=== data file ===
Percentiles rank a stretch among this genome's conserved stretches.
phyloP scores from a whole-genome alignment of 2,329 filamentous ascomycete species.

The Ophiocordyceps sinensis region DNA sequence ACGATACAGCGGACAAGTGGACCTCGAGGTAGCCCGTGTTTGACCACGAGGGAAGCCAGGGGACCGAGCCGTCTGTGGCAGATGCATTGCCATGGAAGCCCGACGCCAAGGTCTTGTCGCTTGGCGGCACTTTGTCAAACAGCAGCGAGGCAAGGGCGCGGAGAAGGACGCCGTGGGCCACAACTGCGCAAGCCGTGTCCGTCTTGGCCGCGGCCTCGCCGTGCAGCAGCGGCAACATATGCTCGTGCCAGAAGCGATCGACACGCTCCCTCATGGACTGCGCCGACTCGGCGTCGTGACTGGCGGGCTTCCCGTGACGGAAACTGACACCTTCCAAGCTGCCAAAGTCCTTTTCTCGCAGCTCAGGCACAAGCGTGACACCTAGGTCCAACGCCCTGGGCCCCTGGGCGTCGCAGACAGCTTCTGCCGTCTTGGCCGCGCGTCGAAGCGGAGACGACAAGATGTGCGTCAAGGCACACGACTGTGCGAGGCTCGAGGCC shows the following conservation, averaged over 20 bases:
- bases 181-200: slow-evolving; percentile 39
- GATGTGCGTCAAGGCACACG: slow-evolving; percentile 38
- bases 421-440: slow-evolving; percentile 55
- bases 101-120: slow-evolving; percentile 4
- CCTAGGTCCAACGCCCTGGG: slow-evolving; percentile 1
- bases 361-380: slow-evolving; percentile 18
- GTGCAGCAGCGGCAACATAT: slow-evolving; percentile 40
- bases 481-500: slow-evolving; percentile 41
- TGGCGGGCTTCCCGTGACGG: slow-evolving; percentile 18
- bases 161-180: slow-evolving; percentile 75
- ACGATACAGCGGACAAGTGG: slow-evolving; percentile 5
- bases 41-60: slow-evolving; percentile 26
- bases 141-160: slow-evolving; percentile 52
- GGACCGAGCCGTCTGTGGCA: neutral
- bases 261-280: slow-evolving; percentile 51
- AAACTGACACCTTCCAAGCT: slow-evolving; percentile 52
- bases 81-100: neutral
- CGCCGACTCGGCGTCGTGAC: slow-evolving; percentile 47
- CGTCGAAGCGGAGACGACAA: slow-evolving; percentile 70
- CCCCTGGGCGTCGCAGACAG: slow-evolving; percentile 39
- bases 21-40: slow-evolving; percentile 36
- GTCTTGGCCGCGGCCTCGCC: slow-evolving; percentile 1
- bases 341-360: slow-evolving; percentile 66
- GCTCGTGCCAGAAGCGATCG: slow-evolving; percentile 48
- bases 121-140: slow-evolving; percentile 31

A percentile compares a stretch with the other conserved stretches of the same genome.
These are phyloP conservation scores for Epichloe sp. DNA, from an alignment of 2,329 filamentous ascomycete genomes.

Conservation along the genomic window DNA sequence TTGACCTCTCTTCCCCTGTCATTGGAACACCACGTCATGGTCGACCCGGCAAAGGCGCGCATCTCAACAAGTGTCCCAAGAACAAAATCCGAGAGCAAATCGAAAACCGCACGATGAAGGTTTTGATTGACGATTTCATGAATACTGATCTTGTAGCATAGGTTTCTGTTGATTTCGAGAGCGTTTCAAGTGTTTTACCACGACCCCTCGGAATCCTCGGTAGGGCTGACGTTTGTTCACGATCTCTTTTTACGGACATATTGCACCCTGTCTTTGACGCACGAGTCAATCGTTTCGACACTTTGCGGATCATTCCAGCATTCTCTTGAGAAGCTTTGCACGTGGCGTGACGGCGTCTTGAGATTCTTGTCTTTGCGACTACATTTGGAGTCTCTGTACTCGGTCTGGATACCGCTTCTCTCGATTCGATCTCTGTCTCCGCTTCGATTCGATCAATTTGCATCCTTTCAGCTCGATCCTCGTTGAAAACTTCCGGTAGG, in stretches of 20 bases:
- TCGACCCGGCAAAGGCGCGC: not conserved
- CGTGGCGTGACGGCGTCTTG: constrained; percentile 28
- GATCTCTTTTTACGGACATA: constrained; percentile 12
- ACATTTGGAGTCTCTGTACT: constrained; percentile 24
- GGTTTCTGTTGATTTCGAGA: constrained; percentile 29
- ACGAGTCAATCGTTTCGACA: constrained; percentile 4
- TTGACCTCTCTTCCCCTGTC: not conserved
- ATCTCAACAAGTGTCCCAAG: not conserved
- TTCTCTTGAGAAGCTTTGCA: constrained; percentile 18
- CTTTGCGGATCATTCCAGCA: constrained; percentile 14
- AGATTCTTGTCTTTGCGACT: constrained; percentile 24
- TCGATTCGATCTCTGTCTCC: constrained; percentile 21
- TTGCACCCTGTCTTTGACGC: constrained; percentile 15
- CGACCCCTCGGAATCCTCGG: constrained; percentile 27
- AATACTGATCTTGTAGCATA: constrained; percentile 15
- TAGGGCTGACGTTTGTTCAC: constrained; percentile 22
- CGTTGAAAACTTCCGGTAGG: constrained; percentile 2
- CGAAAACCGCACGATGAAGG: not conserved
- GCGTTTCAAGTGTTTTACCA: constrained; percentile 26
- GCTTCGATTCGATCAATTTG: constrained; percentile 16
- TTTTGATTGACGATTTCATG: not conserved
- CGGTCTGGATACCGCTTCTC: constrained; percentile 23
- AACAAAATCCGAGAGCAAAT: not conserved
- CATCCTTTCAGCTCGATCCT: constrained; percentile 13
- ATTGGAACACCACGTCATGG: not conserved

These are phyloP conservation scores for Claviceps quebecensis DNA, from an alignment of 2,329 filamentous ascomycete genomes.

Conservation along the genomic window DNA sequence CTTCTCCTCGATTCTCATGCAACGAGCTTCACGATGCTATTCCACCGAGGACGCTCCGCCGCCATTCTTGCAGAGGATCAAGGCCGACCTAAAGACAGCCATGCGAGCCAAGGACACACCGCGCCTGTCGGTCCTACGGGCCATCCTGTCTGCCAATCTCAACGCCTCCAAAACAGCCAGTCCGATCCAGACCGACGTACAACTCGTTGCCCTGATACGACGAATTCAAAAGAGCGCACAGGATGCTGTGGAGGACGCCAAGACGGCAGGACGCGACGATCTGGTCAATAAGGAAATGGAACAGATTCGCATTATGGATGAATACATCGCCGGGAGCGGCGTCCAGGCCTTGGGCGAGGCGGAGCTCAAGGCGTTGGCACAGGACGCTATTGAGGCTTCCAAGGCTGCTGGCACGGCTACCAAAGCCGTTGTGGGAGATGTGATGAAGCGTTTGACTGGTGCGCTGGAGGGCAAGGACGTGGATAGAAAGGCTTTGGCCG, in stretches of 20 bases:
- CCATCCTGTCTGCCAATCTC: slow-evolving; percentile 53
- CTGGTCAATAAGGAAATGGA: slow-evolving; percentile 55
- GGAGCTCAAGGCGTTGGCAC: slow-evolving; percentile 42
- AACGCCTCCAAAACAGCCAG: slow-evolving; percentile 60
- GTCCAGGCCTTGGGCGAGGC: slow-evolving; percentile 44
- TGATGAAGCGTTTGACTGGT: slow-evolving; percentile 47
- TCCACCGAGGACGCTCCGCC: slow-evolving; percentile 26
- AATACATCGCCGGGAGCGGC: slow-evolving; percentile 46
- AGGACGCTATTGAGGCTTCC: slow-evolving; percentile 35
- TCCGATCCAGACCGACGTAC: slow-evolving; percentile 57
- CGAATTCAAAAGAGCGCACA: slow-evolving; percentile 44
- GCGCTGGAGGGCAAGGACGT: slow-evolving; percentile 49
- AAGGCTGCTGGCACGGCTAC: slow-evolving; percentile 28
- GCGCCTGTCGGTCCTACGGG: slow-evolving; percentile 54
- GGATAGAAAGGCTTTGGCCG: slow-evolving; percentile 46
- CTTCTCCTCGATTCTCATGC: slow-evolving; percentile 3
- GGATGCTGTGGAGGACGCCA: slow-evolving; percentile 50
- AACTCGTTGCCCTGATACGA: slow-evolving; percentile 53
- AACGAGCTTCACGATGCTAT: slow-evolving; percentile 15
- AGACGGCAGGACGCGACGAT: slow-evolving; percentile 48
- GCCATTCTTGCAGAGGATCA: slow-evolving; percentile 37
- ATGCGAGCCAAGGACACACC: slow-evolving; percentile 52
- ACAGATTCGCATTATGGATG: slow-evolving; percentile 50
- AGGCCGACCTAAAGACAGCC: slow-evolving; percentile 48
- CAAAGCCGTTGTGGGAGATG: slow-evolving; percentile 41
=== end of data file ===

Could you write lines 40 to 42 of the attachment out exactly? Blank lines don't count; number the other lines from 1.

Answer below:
- TTCTCTTGAGAAGCTTTGCA: constrained; percentile 18
- CTTTGCGGATCATTCCAGCA: constrained; percentile 14
- AGATTCTTGTCTTTGCGACT: constrained; percentile 24